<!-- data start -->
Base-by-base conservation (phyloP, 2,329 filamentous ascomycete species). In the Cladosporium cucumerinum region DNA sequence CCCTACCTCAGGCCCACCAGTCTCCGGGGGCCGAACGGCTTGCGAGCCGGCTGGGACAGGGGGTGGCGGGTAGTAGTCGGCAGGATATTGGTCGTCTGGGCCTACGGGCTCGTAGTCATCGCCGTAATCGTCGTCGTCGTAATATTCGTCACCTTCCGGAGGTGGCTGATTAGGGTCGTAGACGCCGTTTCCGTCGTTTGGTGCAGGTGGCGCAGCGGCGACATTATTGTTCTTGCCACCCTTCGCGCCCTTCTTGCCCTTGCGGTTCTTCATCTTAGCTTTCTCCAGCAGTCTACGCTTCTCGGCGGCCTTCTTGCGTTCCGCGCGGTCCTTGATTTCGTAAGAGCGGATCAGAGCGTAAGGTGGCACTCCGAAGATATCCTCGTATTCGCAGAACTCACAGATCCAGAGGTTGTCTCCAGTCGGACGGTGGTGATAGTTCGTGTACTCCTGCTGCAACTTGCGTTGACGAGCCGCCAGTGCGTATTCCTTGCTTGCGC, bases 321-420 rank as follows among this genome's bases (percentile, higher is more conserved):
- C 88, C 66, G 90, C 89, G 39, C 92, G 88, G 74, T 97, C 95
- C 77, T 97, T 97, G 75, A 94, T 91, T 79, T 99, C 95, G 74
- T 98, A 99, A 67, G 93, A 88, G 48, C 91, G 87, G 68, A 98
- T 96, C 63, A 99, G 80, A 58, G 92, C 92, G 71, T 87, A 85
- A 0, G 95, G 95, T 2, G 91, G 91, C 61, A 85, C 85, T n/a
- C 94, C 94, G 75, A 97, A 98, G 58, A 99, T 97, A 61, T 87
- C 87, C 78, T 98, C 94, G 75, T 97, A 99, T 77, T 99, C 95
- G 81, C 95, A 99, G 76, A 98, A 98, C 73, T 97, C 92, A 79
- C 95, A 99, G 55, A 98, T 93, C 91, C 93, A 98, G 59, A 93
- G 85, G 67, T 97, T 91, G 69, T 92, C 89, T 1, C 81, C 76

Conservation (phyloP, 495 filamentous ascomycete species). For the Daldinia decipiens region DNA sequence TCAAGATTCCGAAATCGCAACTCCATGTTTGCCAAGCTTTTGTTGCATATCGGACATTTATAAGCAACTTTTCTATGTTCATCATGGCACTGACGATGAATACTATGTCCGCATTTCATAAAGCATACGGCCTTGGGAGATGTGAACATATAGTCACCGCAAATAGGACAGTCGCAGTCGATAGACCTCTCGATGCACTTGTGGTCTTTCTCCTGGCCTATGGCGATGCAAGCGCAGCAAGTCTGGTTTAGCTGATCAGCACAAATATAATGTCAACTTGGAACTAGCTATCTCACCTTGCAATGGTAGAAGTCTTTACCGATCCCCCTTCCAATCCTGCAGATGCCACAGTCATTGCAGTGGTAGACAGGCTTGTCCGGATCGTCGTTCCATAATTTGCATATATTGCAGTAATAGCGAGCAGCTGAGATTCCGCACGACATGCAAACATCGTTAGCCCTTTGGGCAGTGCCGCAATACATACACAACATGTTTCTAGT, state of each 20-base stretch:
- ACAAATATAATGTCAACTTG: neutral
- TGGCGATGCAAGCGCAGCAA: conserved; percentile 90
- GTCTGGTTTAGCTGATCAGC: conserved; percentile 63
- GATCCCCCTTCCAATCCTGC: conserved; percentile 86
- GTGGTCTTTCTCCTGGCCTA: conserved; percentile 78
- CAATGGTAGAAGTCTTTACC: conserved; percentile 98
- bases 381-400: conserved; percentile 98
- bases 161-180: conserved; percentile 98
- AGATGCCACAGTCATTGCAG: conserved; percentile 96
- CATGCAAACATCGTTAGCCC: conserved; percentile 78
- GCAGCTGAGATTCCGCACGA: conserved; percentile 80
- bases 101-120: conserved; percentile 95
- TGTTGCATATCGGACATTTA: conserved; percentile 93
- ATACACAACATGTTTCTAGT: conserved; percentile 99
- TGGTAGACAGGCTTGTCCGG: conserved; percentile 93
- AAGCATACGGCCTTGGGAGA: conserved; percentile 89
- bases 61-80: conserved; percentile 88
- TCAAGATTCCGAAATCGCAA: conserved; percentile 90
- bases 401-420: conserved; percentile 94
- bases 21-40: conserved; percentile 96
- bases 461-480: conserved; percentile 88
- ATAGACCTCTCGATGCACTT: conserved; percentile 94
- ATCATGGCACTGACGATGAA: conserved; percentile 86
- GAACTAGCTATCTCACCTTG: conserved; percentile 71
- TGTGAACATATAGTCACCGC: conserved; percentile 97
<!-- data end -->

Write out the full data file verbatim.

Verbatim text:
Base-by-base conservation (phyloP, 2,329 filamentous ascomycete species). In the Cladosporium cucumerinum region DNA sequence CCCTACCTCAGGCCCACCAGTCTCCGGGGGCCGAACGGCTTGCGAGCCGGCTGGGACAGGGGGTGGCGGGTAGTAGTCGGCAGGATATTGGTCGTCTGGGCCTACGGGCTCGTAGTCATCGCCGTAATCGTCGTCGTCGTAATATTCGTCACCTTCCGGAGGTGGCTGATTAGGGTCGTAGACGCCGTTTCCGTCGTTTGGTGCAGGTGGCGCAGCGGCGACATTATTGTTCTTGCCACCCTTCGCGCCCTTCTTGCCCTTGCGGTTCTTCATCTTAGCTTTCTCCAGCAGTCTACGCTTCTCGGCGGCCTTCTTGCGTTCCGCGCGGTCCTTGATTTCGTAAGAGCGGATCAGAGCGTAAGGTGGCACTCCGAAGATATCCTCGTATTCGCAGAACTCACAGATCCAGAGGTTGTCTCCAGTCGGACGGTGGTGATAGTTCGTGTACTCCTGCTGCAACTTGCGTTGACGAGCCGCCAGTGCGTATTCCTTGCTTGCGC, bases 321-420 rank as follows among this genome's bases (percentile, higher is more conserved):
- C 88, C 66, G 90, C 89, G 39, C 92, G 88, G 74, T 97, C 95
- C 77, T 97, T 97, G 75, A 94, T 91, T 79, T 99, C 95, G 74
- T 98, A 99, A 67, G 93, A 88, G 48, C 91, G 87, G 68, A 98
- T 96, C 63, A 99, G 80, A 58, G 92, C 92, G 71, T 87, A 85
- A 0, G 95, G 95, T 2, G 91, G 91, C 61, A 85, C 85, T n/a
- C 94, C 94, G 75, A 97, A 98, G 58, A 99, T 97, A 61, T 87
- C 87, C 78, T 98, C 94, G 75, T 97, A 99, T 77, T 99, C 95
- G 81, C 95, A 99, G 76, A 98, A 98, C 73, T 97, C 92, A 79
- C 95, A 99, G 55, A 98, T 93, C 91, C 93, A 98, G 59, A 93
- G 85, G 67, T 97, T 91, G 69, T 92, C 89, T 1, C 81, C 76

Conservation (phyloP, 495 filamentous ascomycete species). For the Daldinia decipiens region DNA sequence TCAAGATTCCGAAATCGCAACTCCATGTTTGCCAAGCTTTTGTTGCATATCGGACATTTATAAGCAACTTTTCTATGTTCATCATGGCACTGACGATGAATACTATGTCCGCATTTCATAAAGCATACGGCCTTGGGAGATGTGAACATATAGTCACCGCAAATAGGACAGTCGCAGTCGATAGACCTCTCGATGCACTTGTGGTCTTTCTCCTGGCCTATGGCGATGCAAGCGCAGCAAGTCTGGTTTAGCTGATCAGCACAAATATAATGTCAACTTGGAACTAGCTATCTCACCTTGCAATGGTAGAAGTCTTTACCGATCCCCCTTCCAATCCTGCAGATGCCACAGTCATTGCAGTGGTAGACAGGCTTGTCCGGATCGTCGTTCCATAATTTGCATATATTGCAGTAATAGCGAGCAGCTGAGATTCCGCACGACATGCAAACATCGTTAGCCCTTTGGGCAGTGCCGCAATACATACACAACATGTTTCTAGT, state of each 20-base stretch:
- ACAAATATAATGTCAACTTG: neutral
- TGGCGATGCAAGCGCAGCAA: conserved; percentile 90
- GTCTGGTTTAGCTGATCAGC: conserved; percentile 63
- GATCCCCCTTCCAATCCTGC: conserved; percentile 86
- GTGGTCTTTCTCCTGGCCTA: conserved; percentile 78
- CAATGGTAGAAGTCTTTACC: conserved; percentile 98
- bases 381-400: conserved; percentile 98
- bases 161-180: conserved; percentile 98
- AGATGCCACAGTCATTGCAG: conserved; percentile 96
- CATGCAAACATCGTTAGCCC: conserved; percentile 78
- GCAGCTGAGATTCCGCACGA: conserved; percentile 80
- bases 101-120: conserved; percentile 95
- TGTTGCATATCGGACATTTA: conserved; percentile 93
- ATACACAACATGTTTCTAGT: conserved; percentile 99
- TGGTAGACAGGCTTGTCCGG: conserved; percentile 93
- AAGCATACGGCCTTGGGAGA: conserved; percentile 89
- bases 61-80: conserved; percentile 88
- TCAAGATTCCGAAATCGCAA: conserved; percentile 90
- bases 401-420: conserved; percentile 94
- bases 21-40: conserved; percentile 96
- bases 461-480: conserved; percentile 88
- ATAGACCTCTCGATGCACTT: conserved; percentile 94
- ATCATGGCACTGACGATGAA: conserved; percentile 86
- GAACTAGCTATCTCACCTTG: conserved; percentile 71
- TGTGAACATATAGTCACCGC: conserved; percentile 97